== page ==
Burlington flood: Cities face 'new breed' of storms, climatologist says

Cities need to upgrade their infrastructure for a "new breed" of intense local storms with heavier rainfall, says the senior climatologist for Environment Canada.

Rainfall in Burlington, Ont., 'off the scale'

The heavy rain over Burlington, Ont., on Aug. 4 was an isolated event, but climate change seems to be accompanied by more extreme storms that overwhelm infrastructure and cause flooding.

Canadians are facing a "new breed" of storms, and governments should change the way they plan for the kind of wild weather that caused a flash flood in Burlington, Ont., on Monday, says Dave Phillips, Environment Canada's senior climatologist.

It's like these are bulls-eyes.—Dave Phillips, senior climatologist, Environment Canada, about intense local storms

"These [once in] 50-year floods are occurring every 10 years, because our climate has changed," he said.

Phillips added that planning for weather based on the past 100 years "masks" recent events that have dramatically changed how much rain falls. He said in the aftermath of the Toronto floods of August 2013, a look into the last 25 years of rainfall showed that there were three 100-year storms, and six 50-year storms.

CBC meteorologist Shelly James said that Monday's flash flood was an extremely isolated event, with 190 mm of rain in Burlington, but nearly no rain on either side of the city, including next to none in nearby Hamilton.

Phillips said that in the past few decades, precipitation across Canada has increased 12 per cent, and the "predictable" storms of the past, which used to sweep across southern Ontario, have transformed into "little cells that affect a neighbourhood, a small area."

"It's like these are bull's-eyes," Phillips said.

'No infrastructure around that could handle' Burlington rainfall

Dan McKinnon, the City of Hamilton's director of water and watershed operations, said his department is well aware of the change in weather, but the challenge is how to deal with it.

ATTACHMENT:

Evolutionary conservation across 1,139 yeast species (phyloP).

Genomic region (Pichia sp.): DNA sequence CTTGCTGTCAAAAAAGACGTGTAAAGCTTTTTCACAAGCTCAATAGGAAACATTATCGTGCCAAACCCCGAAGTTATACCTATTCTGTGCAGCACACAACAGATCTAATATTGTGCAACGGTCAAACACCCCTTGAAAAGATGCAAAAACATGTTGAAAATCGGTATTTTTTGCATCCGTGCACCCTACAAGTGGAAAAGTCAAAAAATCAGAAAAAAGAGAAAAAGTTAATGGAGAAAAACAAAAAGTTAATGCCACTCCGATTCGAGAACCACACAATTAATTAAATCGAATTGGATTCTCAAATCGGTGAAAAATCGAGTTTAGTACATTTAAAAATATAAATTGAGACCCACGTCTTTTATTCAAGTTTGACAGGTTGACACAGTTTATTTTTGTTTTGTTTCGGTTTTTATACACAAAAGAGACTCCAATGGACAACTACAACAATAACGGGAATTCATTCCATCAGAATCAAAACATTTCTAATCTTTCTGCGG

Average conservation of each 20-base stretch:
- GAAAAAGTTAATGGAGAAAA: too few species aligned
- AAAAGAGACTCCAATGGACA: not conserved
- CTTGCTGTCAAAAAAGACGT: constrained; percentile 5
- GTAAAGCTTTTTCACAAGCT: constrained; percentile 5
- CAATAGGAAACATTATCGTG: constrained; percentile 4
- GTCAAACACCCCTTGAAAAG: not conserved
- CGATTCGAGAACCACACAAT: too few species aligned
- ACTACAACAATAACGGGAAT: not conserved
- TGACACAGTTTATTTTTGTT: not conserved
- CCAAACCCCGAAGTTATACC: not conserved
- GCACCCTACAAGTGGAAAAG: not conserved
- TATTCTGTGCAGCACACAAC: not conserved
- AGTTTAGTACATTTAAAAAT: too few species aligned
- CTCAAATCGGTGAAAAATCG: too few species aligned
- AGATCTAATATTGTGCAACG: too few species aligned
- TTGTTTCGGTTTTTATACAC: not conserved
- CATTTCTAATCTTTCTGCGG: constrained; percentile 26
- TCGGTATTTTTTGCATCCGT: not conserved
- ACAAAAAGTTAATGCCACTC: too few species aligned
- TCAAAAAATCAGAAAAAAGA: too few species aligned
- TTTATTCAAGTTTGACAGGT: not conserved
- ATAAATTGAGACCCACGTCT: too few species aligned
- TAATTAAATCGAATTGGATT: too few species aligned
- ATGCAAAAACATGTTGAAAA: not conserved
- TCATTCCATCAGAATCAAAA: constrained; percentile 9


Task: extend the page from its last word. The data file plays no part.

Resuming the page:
Some areas close to Burlington received next to no rainfall.

"So what do we design for?" asked McKinnon. He said the city is looking at porous pavements, green roofs and constructing storm water management systems to handle large storms. But there's no rate or amount of precipitation the city could "blanket" plan for and apply to building codes and future infrastructure projects across the city.

McKinnon added that various parts of the city have different pavement and green space areas that can help soak up flash floods and major rains.

Although Phillips admitted there was no amount of affordable infrastructure that could have prevented Monday's flooding in Burlington, the result of nearly two months' worth of rainfall in some 2½ hours, he said planning needs to be updated to accommodate climate change.

"The kind of storm that you saw on Monday, there's no infrastructure around that could handle that," Phillips said. "We accept the fact that we're going to be flooded out. That one was so off the scale."

"The reality is that our infrastructure is aging, it's breaking down.… We need to take into consideration the new climate," Phillips said.

"Because of climate change it could very well be that the performance of our infrastructure is not living up to what it was designed for."


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